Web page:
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Session
1.3.3: Political economy of private and public institutions
Time:
Monday, 31/May/2021:
2:30pm - 4:00pm

Session Chair: Larry Swatuk
Technical chair: Kate Grantham
Location: Room 3

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Presentations

Overview of the pension system in Mexico and Chile. A path to inequality and precarity

Teresa Lizeth Alanis Gutiérrez

Postdoc at Institute of Economic Research, National Autonomous University of Mexico. IIEc-UNAM

The last decades have been characterized by neoliberal hegemony and the deepening of the process of financial globalization, generating instability, financial and productive crises, austerity policies, financial speculation and increasing uncertainty in the labor market, which is reflected in the increased of unemployment, informality, inequality and precarity. In addition to these unresolved problems, the current global pandemic crisis has deepened the gaps of inequality and income concentration.

In this context, of continuous structural reforms, ageing of the population and changes in the labour market, the social security has been transformed and privatized.

Social security, in particular, pension system should guarantee stability for workers at the end of their working lives, however, the measures that have been adopted cause weakening and uncertainty in the system, reflecting its failure to guarantee a dignified retirement for the working class.

The objective of this collaboration is to explain the inequalities of pension system in Mexico and Chile, and the recent reforms to their pension systems which do not allow to face the current challenges and limitations.



Forms of capital implicated in the elite school advertisements

Rajender Singh

University of Western Ontario, Canada

This article offers a critical media analysis of the notions of 'quality education' communicated through the flagship video advertisements of five elite private schools in Himachal Pradesh, a north Indian state. The five schools were chosen based on the overwhelming presence of their students in the merit list of state-level year-end examinations for grades 10th and 12th. In particular, I draw upon the Bourdieuan lens of the forms of capital to illustrate how these schools construct and convey particular ideas of excellent education conveying school as a site to acquire five distinct forms of capital - material capital, cultural capital, moral capital, network capital, and also some flavor of India's spiritual capital. In doing so, this research contributes to the broader discourse of the hegemonically aspirational and middle-class character of school education as can be delineated from the school promotional materials.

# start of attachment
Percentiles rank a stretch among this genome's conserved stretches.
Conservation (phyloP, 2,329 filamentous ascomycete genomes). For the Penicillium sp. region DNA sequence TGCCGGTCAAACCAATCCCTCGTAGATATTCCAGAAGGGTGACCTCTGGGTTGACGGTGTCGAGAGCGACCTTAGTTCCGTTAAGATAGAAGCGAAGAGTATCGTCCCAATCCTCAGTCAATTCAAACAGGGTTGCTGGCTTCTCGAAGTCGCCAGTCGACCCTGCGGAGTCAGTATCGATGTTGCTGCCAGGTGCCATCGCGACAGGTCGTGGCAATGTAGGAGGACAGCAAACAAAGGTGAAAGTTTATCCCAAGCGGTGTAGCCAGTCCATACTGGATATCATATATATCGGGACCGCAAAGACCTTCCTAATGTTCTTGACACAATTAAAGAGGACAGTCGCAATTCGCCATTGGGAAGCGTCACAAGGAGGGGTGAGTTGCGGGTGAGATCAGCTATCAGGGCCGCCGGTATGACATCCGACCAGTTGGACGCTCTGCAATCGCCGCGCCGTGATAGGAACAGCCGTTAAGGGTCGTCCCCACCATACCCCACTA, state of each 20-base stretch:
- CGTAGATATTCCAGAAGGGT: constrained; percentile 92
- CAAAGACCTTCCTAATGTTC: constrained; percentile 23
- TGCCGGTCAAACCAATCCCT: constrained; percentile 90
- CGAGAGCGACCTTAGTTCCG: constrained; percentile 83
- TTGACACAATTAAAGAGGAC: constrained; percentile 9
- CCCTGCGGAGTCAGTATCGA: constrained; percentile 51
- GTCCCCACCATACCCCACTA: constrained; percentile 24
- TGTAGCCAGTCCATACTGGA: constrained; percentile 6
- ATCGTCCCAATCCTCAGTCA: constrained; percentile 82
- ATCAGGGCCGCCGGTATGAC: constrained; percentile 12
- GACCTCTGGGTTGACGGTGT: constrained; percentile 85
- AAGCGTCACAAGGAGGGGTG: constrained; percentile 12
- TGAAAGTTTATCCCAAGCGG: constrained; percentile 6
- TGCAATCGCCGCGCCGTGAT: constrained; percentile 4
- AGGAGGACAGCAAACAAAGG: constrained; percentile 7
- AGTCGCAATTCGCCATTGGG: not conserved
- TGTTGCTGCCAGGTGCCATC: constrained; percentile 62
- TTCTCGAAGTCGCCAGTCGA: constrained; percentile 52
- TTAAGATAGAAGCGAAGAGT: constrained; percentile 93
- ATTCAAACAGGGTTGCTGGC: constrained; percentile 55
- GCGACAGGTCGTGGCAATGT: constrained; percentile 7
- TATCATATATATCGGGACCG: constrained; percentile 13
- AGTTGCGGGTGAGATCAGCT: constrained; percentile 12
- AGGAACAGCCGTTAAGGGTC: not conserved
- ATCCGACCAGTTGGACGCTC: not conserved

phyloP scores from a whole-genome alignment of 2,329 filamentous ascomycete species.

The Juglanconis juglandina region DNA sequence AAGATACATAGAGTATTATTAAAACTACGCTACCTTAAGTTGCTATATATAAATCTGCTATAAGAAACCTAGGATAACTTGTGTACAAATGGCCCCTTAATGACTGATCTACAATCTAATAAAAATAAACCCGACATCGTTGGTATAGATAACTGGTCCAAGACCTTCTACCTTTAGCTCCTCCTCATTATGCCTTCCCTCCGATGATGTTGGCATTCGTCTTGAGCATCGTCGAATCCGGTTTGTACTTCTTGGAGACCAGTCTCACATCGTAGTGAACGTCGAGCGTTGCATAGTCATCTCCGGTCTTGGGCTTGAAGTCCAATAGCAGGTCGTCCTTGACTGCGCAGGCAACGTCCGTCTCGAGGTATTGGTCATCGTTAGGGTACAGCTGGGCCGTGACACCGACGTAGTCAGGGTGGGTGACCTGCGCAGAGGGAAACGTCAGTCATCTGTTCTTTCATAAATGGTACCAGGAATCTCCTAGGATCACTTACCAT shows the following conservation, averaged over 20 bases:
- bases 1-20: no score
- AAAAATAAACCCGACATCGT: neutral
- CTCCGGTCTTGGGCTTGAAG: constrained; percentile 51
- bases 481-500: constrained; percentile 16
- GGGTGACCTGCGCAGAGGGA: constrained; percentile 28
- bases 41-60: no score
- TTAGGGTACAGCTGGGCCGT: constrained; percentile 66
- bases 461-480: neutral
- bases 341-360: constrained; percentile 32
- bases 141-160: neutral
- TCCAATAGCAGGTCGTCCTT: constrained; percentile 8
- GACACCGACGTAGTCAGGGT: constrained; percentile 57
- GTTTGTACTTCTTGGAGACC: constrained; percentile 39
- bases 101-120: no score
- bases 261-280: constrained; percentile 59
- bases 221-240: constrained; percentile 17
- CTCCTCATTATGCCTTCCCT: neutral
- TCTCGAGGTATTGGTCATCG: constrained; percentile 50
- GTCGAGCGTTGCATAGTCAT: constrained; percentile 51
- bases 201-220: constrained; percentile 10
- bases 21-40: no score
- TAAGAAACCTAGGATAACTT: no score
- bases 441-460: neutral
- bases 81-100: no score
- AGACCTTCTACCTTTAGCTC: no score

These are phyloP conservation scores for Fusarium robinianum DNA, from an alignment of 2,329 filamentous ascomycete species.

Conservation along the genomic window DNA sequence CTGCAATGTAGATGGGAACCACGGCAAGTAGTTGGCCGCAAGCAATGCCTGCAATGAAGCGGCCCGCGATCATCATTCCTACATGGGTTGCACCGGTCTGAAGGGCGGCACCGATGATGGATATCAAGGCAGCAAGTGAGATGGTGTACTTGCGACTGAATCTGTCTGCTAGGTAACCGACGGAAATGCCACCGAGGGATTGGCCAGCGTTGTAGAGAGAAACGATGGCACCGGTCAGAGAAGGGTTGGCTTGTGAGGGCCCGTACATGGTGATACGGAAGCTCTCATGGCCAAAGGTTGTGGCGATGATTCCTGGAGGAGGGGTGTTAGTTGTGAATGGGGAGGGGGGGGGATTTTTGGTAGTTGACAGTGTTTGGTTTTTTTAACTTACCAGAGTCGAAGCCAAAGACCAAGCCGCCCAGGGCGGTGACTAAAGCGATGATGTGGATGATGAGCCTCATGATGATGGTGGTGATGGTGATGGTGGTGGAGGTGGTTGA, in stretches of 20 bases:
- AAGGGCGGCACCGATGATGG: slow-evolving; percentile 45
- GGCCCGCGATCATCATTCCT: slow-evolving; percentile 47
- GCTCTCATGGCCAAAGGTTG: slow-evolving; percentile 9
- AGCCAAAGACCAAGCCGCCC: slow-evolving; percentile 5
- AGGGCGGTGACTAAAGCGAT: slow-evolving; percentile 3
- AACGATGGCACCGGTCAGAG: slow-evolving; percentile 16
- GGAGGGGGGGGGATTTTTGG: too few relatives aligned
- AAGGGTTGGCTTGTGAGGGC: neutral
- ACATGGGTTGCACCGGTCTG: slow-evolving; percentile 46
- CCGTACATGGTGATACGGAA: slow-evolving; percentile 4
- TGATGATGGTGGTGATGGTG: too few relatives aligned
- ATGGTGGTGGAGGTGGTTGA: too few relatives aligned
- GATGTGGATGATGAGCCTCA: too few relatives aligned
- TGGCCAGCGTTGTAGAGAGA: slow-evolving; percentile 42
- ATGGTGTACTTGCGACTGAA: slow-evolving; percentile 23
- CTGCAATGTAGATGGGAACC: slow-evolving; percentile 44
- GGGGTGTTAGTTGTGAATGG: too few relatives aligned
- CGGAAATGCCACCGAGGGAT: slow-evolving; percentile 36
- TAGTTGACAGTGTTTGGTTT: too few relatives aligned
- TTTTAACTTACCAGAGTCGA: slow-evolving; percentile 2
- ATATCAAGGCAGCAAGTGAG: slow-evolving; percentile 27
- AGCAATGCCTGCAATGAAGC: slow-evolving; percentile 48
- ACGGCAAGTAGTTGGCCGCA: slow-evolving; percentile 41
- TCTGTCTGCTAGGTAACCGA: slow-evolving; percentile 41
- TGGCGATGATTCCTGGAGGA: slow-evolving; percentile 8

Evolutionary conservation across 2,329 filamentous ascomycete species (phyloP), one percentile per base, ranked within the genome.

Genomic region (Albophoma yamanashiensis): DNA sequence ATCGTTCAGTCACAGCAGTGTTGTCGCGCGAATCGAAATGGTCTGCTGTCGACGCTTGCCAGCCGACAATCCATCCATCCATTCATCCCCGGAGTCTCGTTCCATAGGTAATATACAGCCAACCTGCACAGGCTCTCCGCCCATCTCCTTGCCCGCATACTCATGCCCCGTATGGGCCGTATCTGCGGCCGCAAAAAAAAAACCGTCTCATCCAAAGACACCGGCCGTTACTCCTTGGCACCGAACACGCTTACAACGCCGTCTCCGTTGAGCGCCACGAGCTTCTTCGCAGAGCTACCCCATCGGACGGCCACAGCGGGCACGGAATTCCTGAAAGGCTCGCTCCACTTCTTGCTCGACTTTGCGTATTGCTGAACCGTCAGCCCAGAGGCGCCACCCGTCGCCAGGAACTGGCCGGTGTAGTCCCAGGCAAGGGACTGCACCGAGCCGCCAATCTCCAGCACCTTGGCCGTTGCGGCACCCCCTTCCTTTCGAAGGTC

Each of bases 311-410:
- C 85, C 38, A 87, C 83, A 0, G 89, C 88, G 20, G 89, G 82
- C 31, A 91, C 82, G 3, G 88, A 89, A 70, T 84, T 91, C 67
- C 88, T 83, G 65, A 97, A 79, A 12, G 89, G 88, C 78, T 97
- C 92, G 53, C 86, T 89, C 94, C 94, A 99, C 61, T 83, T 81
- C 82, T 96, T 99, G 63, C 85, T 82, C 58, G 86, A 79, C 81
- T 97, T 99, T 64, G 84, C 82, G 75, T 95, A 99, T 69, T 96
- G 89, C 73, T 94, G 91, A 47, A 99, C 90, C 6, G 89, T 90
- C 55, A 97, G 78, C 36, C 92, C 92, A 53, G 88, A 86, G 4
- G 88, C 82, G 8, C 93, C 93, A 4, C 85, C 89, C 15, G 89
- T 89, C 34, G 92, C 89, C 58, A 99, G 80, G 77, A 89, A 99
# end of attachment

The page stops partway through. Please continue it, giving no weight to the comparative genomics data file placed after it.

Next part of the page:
Vending Cruel Hope: A Case Study on Public Primary Schooling in Jamaica

Giselle Francine Thompson

York University, Canada

Using an anti-colonial theoretical framework, this paper unearths, what I refer to as, “cruel hope.” My first indictment of hope is directed towards the International Monetary Fund’s (IMF) veneered prospectus, which markets the organization as a salvific entity for debt-riddled countries. The IMF’s supposed panacea-cocktail packages and sells hope, but is understood to have created much economic and social devastation (Desai, 2017), particularly in the area of public education (Thompson, 2020, 2014), which is this paper’s unit of analysis. My second indictment of hope is directed towards the United Nations for its tendency to put forward unfeasible socio-educational stratagem. There is an apparent disconnect between official discourse (i.e., “universal,” “compulsory,” “free”) and what happens on the ground (Buchanan, 2019; Somé, 2010). It appears as though the United Nations and its constituents are obsessed with seeing a proliferation of schools, and are less concerned with the quality and sustainability of education (Somé, 2010). Therefore, this paper necessarily interrogates the inherent coloniality of international politics, economics and social governance and their proclivity to deal policy-based hope to nation-states as though it were a euphoria-inducing drug. A drug that inhibits the international community’s ability to soberly acknowledge that, in spite of expert planning, many primary schools in the Global South remain aged and decrepit, over worked and understaffed, inadequately resourced and in dire fiscal strain because their governments cannot adequately support them. Empirical data that were collected during an ethnographic case study at a rural public primary school in the parish of Hanover, Jamaica in 2018 will be utilized in order to bolster my arguments.



 
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